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China Ends One-Child Policy, GOP Debate, Google Balloons

China Ends One-Child Policy, GOP Debate, Google Balloons


After months of speculation, China today officially ended its notorious 35-year-long one-child policy, allowing couples in the country to have two children, Xinhua state news agency reports. China's so-called "family planning policy" was implemented in September 1980 in an effort to alleviate social, economic and environmental problems. But as The Guardian reports, while "the government credits it with preventing 400 million births, the human cost has been immense, with forced sterilizations and abortions, infanticide and a dramatic gender imbalance that means millions of men will never find female partners."


"The questions that have been asked so far in this debate illustrate why the American people don't trust the media," Texas Sen. Ted Cruz said last night during the third Republican presidential debate on CNBC, The Washington Post reports. "Donald Trump, are you a comic book villain? Ben Carson, can you do math? John Kasich, will you insult two people over here? Marco Rubio, why don't you resign? Jeb Bush, why have your numbers fallen? How about talking about the substantive issues?" Cruz added, as several his fellow Republican candidates also turned against the debate moderators. But his comments came after a substantive question about the debt limit.


Black Tuesday, the beginning of the Great Depression, was 86 years ago today. This and more in your 57-second shot of history.


U.S. naval operations chief Admiral John Richardson and his Chinese counterpart, Admiral Wu Shengli, will hold high-level talks over tensions in the South China Sea after a U.S. warship challenged China in the disputed waters Tuesday, Reuters reports. "We would urge the U.S. side not to continue down the wrong path," Chinese Defense Ministry spokesman Yang Yujun said. "But if they do, we will take all necessary measures in accordance with the need."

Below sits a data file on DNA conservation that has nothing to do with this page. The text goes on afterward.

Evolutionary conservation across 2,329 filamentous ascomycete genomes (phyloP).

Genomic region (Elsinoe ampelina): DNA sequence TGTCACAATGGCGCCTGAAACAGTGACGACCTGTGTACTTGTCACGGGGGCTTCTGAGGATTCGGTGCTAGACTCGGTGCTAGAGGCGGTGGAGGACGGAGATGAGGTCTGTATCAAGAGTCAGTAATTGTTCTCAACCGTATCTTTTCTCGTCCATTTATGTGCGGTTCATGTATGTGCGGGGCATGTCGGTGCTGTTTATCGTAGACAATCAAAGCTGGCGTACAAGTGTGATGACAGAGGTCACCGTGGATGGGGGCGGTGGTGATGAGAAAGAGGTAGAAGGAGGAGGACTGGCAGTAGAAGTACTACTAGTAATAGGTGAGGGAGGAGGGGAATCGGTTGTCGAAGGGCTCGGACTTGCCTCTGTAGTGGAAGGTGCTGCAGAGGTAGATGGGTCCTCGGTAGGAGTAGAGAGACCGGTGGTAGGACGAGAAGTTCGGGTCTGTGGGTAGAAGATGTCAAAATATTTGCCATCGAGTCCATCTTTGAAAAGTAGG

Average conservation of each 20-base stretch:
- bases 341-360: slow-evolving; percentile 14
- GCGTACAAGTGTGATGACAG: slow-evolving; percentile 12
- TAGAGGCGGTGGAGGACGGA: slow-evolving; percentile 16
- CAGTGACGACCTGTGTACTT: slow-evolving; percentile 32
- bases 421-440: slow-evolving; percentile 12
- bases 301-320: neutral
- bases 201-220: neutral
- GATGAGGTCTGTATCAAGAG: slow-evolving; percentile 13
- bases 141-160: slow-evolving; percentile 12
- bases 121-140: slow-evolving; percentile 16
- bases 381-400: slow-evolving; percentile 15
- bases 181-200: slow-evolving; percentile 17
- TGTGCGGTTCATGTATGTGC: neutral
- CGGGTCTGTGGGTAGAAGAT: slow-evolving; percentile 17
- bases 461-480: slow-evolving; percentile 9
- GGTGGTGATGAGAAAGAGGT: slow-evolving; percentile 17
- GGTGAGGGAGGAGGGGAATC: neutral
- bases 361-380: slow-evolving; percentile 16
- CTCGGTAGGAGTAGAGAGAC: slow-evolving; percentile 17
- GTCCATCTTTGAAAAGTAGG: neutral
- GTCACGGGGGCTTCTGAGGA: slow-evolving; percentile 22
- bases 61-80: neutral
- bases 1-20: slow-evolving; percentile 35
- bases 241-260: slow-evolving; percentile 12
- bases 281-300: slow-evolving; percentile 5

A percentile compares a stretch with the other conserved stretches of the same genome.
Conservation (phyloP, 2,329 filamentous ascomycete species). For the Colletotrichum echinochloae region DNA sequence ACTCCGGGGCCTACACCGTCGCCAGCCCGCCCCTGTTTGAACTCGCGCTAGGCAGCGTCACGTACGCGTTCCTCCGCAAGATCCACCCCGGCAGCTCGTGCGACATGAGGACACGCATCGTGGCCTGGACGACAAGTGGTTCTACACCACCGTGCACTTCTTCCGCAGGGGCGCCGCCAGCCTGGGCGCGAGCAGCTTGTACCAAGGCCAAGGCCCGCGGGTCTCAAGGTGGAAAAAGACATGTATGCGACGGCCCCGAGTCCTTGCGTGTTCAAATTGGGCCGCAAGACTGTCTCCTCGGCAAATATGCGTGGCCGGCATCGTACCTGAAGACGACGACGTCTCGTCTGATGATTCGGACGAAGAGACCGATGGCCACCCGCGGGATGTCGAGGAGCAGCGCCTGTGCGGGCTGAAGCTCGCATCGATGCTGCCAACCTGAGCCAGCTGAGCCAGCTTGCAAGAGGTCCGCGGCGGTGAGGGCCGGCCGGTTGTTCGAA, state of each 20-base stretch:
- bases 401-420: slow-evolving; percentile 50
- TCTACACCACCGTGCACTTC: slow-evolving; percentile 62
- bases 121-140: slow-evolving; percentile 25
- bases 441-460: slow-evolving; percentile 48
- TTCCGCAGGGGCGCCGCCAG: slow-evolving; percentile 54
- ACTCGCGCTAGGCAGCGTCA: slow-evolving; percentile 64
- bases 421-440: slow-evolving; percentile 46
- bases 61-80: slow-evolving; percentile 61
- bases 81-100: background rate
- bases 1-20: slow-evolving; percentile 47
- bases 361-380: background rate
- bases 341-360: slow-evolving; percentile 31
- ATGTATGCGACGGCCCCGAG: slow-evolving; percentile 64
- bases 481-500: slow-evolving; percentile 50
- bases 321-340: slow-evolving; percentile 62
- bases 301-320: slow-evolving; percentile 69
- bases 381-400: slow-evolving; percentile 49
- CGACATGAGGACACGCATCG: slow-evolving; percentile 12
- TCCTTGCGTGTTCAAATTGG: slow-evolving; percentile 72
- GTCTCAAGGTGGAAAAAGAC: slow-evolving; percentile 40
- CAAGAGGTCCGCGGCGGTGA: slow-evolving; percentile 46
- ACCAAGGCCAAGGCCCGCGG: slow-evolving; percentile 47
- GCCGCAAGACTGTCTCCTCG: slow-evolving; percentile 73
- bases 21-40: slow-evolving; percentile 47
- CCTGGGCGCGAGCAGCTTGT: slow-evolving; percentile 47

• Meanwhile, The Guardian reports that two Australian warships will hold military exercises with the Chinese navy in the South China Sea next week despite the U.S. patrol in the area.


Google could have 300 Internet-beaming balloons in the stratosphere, forming a ring around the Earth by next year, Mike Cassidy, vice president of the American company's Project Loon, told the BBC. This would allow most of the world to access high-speed internet.


Representatives of NATO countries in Brussels are discussing increasing the number of troops stationed along Russian borders and putting them under formal alliance command, The Wall Street Journal reports. It's part of an effort to deter possible aggression from Moscow.



Alcoholism and related problems are becoming serious in the three Tohoku prefectures severely affected by the Great East Japan Earthquake of March 2011, The Japan News reports. "The deaths of loved ones or the stress of a prolonged life as evacuees have led to increased alcohol consumption, and some are newly diagnosed as alcoholics even 4 1/2 years after the disaster."

Read the full article, Alcoholism, Post-Quake Japan's Silent Aftershock.


Nepal's parliament elected Bidhya Devi Bhandari, a women's rights campaigner, current vice chair of the ruling Communist Party of Nepal and former defense minister, as its first female president, The Kathmandu Postreports. Although the presidential position is mainly ceremonial in Nepal, Bhandari has pledged to champion minority and women's rights in the country.